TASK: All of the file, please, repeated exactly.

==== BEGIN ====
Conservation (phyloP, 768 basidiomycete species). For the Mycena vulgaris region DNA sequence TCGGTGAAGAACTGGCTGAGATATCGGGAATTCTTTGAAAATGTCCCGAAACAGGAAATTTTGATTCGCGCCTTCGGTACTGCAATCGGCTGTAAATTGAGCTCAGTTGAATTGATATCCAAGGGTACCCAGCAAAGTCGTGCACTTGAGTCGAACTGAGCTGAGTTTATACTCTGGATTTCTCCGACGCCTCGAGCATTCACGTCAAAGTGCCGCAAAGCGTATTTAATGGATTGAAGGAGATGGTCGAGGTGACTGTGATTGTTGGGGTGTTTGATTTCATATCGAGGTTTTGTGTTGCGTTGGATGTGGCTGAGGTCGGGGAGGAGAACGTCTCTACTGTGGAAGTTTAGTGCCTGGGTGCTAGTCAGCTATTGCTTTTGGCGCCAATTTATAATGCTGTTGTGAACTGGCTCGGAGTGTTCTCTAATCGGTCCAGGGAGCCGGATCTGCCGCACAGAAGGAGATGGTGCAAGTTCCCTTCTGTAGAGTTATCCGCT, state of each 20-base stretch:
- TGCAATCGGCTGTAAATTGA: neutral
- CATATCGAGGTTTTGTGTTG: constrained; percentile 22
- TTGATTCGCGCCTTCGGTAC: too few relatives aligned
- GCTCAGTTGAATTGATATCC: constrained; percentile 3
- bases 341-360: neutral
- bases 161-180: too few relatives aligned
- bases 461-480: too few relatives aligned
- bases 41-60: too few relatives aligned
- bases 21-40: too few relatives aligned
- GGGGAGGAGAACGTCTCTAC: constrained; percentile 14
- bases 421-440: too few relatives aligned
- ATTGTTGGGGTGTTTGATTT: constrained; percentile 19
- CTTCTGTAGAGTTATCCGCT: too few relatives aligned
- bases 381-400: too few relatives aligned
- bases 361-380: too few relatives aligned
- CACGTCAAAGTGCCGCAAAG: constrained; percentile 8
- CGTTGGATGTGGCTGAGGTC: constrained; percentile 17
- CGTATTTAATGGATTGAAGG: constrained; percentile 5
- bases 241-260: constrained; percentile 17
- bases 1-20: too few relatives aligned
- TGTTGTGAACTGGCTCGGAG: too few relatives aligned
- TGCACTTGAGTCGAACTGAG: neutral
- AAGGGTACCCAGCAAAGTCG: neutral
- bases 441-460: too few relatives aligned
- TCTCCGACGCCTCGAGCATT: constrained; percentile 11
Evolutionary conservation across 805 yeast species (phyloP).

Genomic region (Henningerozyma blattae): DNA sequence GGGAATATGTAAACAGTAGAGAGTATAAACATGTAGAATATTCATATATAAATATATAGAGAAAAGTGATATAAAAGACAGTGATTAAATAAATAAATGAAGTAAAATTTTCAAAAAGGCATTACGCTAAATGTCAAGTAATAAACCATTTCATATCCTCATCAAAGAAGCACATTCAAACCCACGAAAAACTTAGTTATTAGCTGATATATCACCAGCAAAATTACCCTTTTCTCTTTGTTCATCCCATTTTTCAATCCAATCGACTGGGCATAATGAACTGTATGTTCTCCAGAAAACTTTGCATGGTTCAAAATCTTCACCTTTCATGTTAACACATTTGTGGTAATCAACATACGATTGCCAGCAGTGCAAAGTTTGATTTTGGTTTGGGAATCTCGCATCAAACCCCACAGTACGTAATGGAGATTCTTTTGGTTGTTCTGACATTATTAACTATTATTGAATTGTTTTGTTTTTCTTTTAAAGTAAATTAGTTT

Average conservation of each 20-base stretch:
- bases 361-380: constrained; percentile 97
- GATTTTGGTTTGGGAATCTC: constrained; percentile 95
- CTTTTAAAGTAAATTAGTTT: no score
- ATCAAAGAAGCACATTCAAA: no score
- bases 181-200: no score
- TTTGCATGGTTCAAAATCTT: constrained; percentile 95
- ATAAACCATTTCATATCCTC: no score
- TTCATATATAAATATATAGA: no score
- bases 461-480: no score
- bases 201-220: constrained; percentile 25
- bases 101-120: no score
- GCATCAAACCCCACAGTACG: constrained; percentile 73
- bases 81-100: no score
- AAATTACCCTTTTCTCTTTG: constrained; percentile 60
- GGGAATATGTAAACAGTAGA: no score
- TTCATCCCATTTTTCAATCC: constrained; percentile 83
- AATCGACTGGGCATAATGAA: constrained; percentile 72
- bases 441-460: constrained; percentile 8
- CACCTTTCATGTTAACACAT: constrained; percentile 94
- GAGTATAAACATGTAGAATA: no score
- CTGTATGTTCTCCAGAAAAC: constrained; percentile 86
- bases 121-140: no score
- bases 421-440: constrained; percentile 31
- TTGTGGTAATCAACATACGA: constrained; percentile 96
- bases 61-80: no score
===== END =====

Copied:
Conservation (phyloP, 768 basidiomycete species). For the Mycena vulgaris region DNA sequence TCGGTGAAGAACTGGCTGAGATATCGGGAATTCTTTGAAAATGTCCCGAAACAGGAAATTTTGATTCGCGCCTTCGGTACTGCAATCGGCTGTAAATTGAGCTCAGTTGAATTGATATCCAAGGGTACCCAGCAAAGTCGTGCACTTGAGTCGAACTGAGCTGAGTTTATACTCTGGATTTCTCCGACGCCTCGAGCATTCACGTCAAAGTGCCGCAAAGCGTATTTAATGGATTGAAGGAGATGGTCGAGGTGACTGTGATTGTTGGGGTGTTTGATTTCATATCGAGGTTTTGTGTTGCGTTGGATGTGGCTGAGGTCGGGGAGGAGAACGTCTCTACTGTGGAAGTTTAGTGCCTGGGTGCTAGTCAGCTATTGCTTTTGGCGCCAATTTATAATGCTGTTGTGAACTGGCTCGGAGTGTTCTCTAATCGGTCCAGGGAGCCGGATCTGCCGCACAGAAGGAGATGGTGCAAGTTCCCTTCTGTAGAGTTATCCGCT, state of each 20-base stretch:
- TGCAATCGGCTGTAAATTGA: neutral
- CATATCGAGGTTTTGTGTTG: constrained; percentile 22
- TTGATTCGCGCCTTCGGTAC: too few relatives aligned
- GCTCAGTTGAATTGATATCC: constrained; percentile 3
- bases 341-360: neutral
- bases 161-180: too few relatives aligned
- bases 461-480: too few relatives aligned
- bases 41-60: too few relatives aligned
- bases 21-40: too few relatives aligned
- GGGGAGGAGAACGTCTCTAC: constrained; percentile 14
- bases 421-440: too few relatives aligned
- ATTGTTGGGGTGTTTGATTT: constrained; percentile 19
- CTTCTGTAGAGTTATCCGCT: too few relatives aligned
- bases 381-400: too few relatives aligned
- bases 361-380: too few relatives aligned
- CACGTCAAAGTGCCGCAAAG: constrained; percentile 8
- CGTTGGATGTGGCTGAGGTC: constrained; percentile 17
- CGTATTTAATGGATTGAAGG: constrained; percentile 5
- bases 241-260: constrained; percentile 17
- bases 1-20: too few relatives aligned
- TGTTGTGAACTGGCTCGGAG: too few relatives aligned
- TGCACTTGAGTCGAACTGAG: neutral
- AAGGGTACCCAGCAAAGTCG: neutral
- bases 441-460: too few relatives aligned
- TCTCCGACGCCTCGAGCATT: constrained; percentile 11
Evolutionary conservation across 805 yeast species (phyloP).

Genomic region (Henningerozyma blattae): DNA sequence GGGAATATGTAAACAGTAGAGAGTATAAACATGTAGAATATTCATATATAAATATATAGAGAAAAGTGATATAAAAGACAGTGATTAAATAAATAAATGAAGTAAAATTTTCAAAAAGGCATTACGCTAAATGTCAAGTAATAAACCATTTCATATCCTCATCAAAGAAGCACATTCAAACCCACGAAAAACTTAGTTATTAGCTGATATATCACCAGCAAAATTACCCTTTTCTCTTTGTTCATCCCATTTTTCAATCCAATCGACTGGGCATAATGAACTGTATGTTCTCCAGAAAACTTTGCATGGTTCAAAATCTTCACCTTTCATGTTAACACATTTGTGGTAATCAACATACGATTGCCAGCAGTGCAAAGTTTGATTTTGGTTTGGGAATCTCGCATCAAACCCCACAGTACGTAATGGAGATTCTTTTGGTTGTTCTGACATTATTAACTATTATTGAATTGTTTTGTTTTTCTTTTAAAGTAAATTAGTTT

Average conservation of each 20-base stretch:
- bases 361-380: constrained; percentile 97
- GATTTTGGTTTGGGAATCTC: constrained; percentile 95
- CTTTTAAAGTAAATTAGTTT: no score
- ATCAAAGAAGCACATTCAAA: no score
- bases 181-200: no score
- TTTGCATGGTTCAAAATCTT: constrained; percentile 95
- ATAAACCATTTCATATCCTC: no score
- TTCATATATAAATATATAGA: no score
- bases 461-480: no score
- bases 201-220: constrained; percentile 25
- bases 101-120: no score
- GCATCAAACCCCACAGTACG: constrained; percentile 73
- bases 81-100: no score
- AAATTACCCTTTTCTCTTTG: constrained; percentile 60
- GGGAATATGTAAACAGTAGA: no score
- TTCATCCCATTTTTCAATCC: constrained; percentile 83
- AATCGACTGGGCATAATGAA: constrained; percentile 72
- bases 441-460: constrained; percentile 8
- CACCTTTCATGTTAACACAT: constrained; percentile 94
- GAGTATAAACATGTAGAATA: no score
- CTGTATGTTCTCCAGAAAAC: constrained; percentile 86
- bases 121-140: no score
- bases 421-440: constrained; percentile 31
- TTGTGGTAATCAACATACGA: constrained; percentile 96
- bases 61-80: no score